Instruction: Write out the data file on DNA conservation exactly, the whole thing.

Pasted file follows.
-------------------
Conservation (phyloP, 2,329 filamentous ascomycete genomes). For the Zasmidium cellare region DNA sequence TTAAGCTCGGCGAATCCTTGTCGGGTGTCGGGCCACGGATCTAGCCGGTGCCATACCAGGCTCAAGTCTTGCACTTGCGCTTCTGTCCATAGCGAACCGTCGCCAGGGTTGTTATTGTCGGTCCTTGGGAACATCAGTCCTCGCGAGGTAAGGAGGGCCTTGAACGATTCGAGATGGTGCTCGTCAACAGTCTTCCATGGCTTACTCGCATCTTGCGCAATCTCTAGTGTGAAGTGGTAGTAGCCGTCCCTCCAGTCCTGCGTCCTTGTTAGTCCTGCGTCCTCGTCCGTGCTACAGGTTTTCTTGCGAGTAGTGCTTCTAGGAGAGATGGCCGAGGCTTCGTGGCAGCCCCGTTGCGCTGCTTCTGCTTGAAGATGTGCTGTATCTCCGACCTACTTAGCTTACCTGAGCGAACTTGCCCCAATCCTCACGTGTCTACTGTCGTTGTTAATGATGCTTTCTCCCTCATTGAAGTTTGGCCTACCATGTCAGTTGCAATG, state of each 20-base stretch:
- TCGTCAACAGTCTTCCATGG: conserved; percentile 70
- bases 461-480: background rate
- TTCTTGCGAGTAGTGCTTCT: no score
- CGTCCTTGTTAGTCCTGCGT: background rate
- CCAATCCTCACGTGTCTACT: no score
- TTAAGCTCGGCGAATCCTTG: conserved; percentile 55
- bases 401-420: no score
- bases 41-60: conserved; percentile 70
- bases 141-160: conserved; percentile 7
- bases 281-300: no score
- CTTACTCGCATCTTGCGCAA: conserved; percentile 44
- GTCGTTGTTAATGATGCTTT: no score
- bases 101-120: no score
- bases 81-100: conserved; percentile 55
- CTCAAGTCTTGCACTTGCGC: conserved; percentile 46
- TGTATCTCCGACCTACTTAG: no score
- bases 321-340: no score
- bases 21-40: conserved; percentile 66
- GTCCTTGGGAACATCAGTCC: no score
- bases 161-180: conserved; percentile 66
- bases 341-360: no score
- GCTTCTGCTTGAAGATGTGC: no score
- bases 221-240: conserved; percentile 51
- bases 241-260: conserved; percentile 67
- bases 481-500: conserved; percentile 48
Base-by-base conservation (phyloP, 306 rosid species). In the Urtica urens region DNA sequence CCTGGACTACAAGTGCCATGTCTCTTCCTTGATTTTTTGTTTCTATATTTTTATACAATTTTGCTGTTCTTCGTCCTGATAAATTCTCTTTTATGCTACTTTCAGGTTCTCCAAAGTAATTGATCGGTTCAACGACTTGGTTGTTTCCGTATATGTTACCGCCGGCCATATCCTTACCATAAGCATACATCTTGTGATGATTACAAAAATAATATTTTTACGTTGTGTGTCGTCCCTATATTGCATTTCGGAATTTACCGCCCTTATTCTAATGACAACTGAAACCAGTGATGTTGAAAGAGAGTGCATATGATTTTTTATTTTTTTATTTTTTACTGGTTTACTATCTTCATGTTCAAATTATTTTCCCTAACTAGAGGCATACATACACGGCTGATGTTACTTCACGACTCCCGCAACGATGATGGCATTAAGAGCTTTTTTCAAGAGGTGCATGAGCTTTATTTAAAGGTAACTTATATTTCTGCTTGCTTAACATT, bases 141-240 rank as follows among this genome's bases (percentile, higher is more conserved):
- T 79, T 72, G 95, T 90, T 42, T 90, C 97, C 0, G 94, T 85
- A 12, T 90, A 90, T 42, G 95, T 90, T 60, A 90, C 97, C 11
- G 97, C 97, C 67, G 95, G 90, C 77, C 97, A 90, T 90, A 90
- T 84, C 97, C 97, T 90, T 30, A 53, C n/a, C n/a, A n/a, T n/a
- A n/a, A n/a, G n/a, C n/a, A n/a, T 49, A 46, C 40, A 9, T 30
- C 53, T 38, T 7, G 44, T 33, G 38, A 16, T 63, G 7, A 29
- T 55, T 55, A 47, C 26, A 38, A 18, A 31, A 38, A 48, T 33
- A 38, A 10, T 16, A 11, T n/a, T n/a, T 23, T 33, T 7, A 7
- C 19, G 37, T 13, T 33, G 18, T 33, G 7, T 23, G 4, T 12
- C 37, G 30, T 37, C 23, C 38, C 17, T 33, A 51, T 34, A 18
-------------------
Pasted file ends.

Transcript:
Conservation (phyloP, 2,329 filamentous ascomycete genomes). For the Zasmidium cellare region DNA sequence TTAAGCTCGGCGAATCCTTGTCGGGTGTCGGGCCACGGATCTAGCCGGTGCCATACCAGGCTCAAGTCTTGCACTTGCGCTTCTGTCCATAGCGAACCGTCGCCAGGGTTGTTATTGTCGGTCCTTGGGAACATCAGTCCTCGCGAGGTAAGGAGGGCCTTGAACGATTCGAGATGGTGCTCGTCAACAGTCTTCCATGGCTTACTCGCATCTTGCGCAATCTCTAGTGTGAAGTGGTAGTAGCCGTCCCTCCAGTCCTGCGTCCTTGTTAGTCCTGCGTCCTCGTCCGTGCTACAGGTTTTCTTGCGAGTAGTGCTTCTAGGAGAGATGGCCGAGGCTTCGTGGCAGCCCCGTTGCGCTGCTTCTGCTTGAAGATGTGCTGTATCTCCGACCTACTTAGCTTACCTGAGCGAACTTGCCCCAATCCTCACGTGTCTACTGTCGTTGTTAATGATGCTTTCTCCCTCATTGAAGTTTGGCCTACCATGTCAGTTGCAATG, state of each 20-base stretch:
- TCGTCAACAGTCTTCCATGG: conserved; percentile 70
- bases 461-480: background rate
- TTCTTGCGAGTAGTGCTTCT: no score
- CGTCCTTGTTAGTCCTGCGT: background rate
- CCAATCCTCACGTGTCTACT: no score
- TTAAGCTCGGCGAATCCTTG: conserved; percentile 55
- bases 401-420: no score
- bases 41-60: conserved; percentile 70
- bases 141-160: conserved; percentile 7
- bases 281-300: no score
- CTTACTCGCATCTTGCGCAA: conserved; percentile 44
- GTCGTTGTTAATGATGCTTT: no score
- bases 101-120: no score
- bases 81-100: conserved; percentile 55
- CTCAAGTCTTGCACTTGCGC: conserved; percentile 46
- TGTATCTCCGACCTACTTAG: no score
- bases 321-340: no score
- bases 21-40: conserved; percentile 66
- GTCCTTGGGAACATCAGTCC: no score
- bases 161-180: conserved; percentile 66
- bases 341-360: no score
- GCTTCTGCTTGAAGATGTGC: no score
- bases 221-240: conserved; percentile 51
- bases 241-260: conserved; percentile 67
- bases 481-500: conserved; percentile 48
Base-by-base conservation (phyloP, 306 rosid species). In the Urtica urens region DNA sequence CCTGGACTACAAGTGCCATGTCTCTTCCTTGATTTTTTGTTTCTATATTTTTATACAATTTTGCTGTTCTTCGTCCTGATAAATTCTCTTTTATGCTACTTTCAGGTTCTCCAAAGTAATTGATCGGTTCAACGACTTGGTTGTTTCCGTATATGTTACCGCCGGCCATATCCTTACCATAAGCATACATCTTGTGATGATTACAAAAATAATATTTTTACGTTGTGTGTCGTCCCTATATTGCATTTCGGAATTTACCGCCCTTATTCTAATGACAACTGAAACCAGTGATGTTGAAAGAGAGTGCATATGATTTTTTATTTTTTTATTTTTTACTGGTTTACTATCTTCATGTTCAAATTATTTTCCCTAACTAGAGGCATACATACACGGCTGATGTTACTTCACGACTCCCGCAACGATGATGGCATTAAGAGCTTTTTTCAAGAGGTGCATGAGCTTTATTTAAAGGTAACTTATATTTCTGCTTGCTTAACATT, bases 141-240 rank as follows among this genome's bases (percentile, higher is more conserved):
- T 79, T 72, G 95, T 90, T 42, T 90, C 97, C 0, G 94, T 85
- A 12, T 90, A 90, T 42, G 95, T 90, T 60, A 90, C 97, C 11
- G 97, C 97, C 67, G 95, G 90, C 77, C 97, A 90, T 90, A 90
- T 84, C 97, C 97, T 90, T 30, A 53, C n/a, C n/a, A n/a, T n/a
- A n/a, A n/a, G n/a, C n/a, A n/a, T 49, A 46, C 40, A 9, T 30
- C 53, T 38, T 7, G 44, T 33, G 38, A 16, T 63, G 7, A 29
- T 55, T 55, A 47, C 26, A 38, A 18, A 31, A 38, A 48, T 33
- A 38, A 10, T 16, A 11, T n/a, T n/a, T 23, T 33, T 7, A 7
- C 19, G 37, T 13, T 33, G 18, T 33, G 7, T 23, G 4, T 12
- C 37, G 30, T 37, C 23, C 38, C 17, T 33, A 51, T 34, A 18